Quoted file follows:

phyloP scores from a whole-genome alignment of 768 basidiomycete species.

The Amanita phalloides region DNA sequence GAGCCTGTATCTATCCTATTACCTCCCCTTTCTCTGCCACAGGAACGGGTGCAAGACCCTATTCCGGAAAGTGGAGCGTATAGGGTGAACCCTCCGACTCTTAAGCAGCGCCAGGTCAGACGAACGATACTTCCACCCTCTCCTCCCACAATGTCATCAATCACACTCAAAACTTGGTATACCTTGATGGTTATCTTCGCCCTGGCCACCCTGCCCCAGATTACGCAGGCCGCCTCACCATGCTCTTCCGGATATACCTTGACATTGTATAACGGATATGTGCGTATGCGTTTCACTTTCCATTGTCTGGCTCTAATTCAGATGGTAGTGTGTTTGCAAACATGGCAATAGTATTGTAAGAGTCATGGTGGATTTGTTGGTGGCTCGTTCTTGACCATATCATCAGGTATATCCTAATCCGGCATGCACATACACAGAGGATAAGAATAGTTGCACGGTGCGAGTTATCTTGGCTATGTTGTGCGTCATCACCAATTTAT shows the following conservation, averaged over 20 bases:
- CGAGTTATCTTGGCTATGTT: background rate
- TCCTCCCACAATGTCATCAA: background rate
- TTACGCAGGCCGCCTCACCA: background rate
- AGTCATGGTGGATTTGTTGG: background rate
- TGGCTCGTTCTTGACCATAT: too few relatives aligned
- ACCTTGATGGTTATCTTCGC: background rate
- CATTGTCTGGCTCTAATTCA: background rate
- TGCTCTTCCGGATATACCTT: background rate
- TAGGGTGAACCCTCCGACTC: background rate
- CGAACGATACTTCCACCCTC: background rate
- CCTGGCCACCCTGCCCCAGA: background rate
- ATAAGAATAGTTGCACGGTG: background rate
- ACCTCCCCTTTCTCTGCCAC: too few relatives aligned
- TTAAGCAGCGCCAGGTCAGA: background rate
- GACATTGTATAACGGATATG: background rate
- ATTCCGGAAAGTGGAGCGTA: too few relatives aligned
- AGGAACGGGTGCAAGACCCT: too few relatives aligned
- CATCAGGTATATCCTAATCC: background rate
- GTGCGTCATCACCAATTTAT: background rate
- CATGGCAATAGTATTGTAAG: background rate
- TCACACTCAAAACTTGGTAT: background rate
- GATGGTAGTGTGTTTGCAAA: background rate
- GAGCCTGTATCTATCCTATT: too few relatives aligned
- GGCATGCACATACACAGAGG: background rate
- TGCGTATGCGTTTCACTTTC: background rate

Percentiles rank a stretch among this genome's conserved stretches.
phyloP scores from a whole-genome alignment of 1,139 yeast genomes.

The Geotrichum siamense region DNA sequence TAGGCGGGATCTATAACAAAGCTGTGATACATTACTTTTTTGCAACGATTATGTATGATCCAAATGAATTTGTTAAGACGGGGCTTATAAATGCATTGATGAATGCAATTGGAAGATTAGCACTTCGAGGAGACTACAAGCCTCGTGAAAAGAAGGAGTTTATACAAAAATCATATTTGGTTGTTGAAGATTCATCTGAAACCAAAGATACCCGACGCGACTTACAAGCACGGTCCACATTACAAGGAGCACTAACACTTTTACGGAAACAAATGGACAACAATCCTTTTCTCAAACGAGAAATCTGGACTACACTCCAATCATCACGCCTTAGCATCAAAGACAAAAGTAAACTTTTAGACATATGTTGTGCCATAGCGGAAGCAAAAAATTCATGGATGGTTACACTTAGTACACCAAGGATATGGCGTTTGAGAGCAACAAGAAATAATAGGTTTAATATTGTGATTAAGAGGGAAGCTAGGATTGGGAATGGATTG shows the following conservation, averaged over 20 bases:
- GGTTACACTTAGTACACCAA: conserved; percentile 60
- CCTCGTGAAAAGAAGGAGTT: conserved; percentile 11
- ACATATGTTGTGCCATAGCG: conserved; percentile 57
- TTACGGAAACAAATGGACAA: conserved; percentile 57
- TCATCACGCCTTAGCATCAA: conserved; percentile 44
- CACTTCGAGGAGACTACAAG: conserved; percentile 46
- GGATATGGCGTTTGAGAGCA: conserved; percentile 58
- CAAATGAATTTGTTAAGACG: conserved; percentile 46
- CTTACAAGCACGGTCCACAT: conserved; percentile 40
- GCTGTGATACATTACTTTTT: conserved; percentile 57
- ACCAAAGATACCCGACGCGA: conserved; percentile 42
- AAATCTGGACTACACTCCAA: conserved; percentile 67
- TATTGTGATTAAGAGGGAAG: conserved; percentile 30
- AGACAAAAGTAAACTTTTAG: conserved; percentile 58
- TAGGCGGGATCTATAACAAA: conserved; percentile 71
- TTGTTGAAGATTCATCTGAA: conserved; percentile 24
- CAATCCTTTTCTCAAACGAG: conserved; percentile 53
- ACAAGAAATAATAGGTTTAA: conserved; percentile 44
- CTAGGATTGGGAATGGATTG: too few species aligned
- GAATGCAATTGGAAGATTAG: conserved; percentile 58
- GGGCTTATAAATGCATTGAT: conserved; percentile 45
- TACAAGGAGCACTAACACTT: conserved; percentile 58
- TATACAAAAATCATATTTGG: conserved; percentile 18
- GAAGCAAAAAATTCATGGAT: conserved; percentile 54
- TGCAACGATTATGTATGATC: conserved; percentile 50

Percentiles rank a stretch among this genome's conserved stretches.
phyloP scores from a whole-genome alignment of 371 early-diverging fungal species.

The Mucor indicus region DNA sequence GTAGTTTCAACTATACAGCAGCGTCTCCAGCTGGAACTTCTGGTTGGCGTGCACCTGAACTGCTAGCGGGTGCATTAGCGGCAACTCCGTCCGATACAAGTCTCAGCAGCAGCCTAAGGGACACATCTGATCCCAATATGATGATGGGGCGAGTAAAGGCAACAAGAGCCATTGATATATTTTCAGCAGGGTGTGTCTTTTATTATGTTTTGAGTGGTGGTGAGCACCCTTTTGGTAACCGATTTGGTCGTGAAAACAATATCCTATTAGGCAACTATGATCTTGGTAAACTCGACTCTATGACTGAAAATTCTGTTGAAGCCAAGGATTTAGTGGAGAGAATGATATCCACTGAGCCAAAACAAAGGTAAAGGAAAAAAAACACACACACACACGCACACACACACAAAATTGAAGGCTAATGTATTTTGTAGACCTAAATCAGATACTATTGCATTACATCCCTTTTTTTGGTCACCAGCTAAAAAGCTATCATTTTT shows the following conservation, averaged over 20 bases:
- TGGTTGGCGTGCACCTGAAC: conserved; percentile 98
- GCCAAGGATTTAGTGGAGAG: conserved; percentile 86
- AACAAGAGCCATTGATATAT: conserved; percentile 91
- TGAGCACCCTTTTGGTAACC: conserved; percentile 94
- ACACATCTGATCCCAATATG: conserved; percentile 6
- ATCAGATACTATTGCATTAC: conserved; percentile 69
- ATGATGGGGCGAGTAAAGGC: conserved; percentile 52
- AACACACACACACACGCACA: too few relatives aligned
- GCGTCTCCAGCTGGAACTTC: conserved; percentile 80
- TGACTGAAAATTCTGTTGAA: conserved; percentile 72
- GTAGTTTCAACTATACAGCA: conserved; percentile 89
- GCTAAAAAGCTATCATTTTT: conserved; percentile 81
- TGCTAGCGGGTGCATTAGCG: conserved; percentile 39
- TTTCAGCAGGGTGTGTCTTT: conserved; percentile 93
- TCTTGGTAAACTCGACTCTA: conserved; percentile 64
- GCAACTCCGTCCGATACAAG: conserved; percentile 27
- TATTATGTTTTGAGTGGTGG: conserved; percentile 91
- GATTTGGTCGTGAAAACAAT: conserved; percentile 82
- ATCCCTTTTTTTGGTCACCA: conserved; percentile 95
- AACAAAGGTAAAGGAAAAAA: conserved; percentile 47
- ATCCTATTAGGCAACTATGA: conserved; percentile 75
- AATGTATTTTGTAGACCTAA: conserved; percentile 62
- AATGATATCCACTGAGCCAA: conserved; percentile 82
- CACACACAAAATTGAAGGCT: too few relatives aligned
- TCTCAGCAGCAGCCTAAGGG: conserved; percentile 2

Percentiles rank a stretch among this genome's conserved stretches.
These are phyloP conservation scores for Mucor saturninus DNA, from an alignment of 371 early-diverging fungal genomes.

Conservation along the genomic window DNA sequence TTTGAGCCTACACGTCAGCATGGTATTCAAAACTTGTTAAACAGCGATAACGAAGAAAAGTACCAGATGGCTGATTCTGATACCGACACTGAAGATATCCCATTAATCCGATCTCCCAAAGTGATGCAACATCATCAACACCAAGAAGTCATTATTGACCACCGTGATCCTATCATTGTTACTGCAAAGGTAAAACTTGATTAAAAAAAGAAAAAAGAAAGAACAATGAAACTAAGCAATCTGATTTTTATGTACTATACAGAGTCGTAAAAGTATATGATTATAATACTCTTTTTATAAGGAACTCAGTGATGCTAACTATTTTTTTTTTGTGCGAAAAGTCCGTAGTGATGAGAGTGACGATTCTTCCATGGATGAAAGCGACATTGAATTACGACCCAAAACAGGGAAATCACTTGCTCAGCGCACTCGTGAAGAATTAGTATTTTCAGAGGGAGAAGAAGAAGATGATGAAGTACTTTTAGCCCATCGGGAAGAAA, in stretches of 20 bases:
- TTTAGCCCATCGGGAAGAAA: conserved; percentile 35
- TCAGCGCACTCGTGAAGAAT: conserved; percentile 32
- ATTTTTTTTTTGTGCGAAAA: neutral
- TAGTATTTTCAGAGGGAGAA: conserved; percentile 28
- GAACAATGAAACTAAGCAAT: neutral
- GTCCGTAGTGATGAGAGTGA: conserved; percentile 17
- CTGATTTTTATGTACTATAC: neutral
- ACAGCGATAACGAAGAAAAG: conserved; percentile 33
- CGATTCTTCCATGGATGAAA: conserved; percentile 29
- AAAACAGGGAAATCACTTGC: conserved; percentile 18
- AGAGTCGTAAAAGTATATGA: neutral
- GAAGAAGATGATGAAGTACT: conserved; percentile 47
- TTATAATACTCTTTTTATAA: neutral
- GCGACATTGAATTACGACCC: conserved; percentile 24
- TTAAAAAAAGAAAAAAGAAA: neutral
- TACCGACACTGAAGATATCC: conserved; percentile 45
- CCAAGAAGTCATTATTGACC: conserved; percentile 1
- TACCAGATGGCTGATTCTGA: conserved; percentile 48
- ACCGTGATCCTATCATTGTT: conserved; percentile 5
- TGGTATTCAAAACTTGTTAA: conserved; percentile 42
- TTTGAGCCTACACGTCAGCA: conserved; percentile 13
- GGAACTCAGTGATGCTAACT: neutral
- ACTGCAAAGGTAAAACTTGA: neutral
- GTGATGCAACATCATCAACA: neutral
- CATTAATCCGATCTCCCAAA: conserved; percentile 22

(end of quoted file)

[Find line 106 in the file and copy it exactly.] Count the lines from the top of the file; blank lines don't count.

- TGGTATTCAAAACTTGTTAA: conserved; percentile 42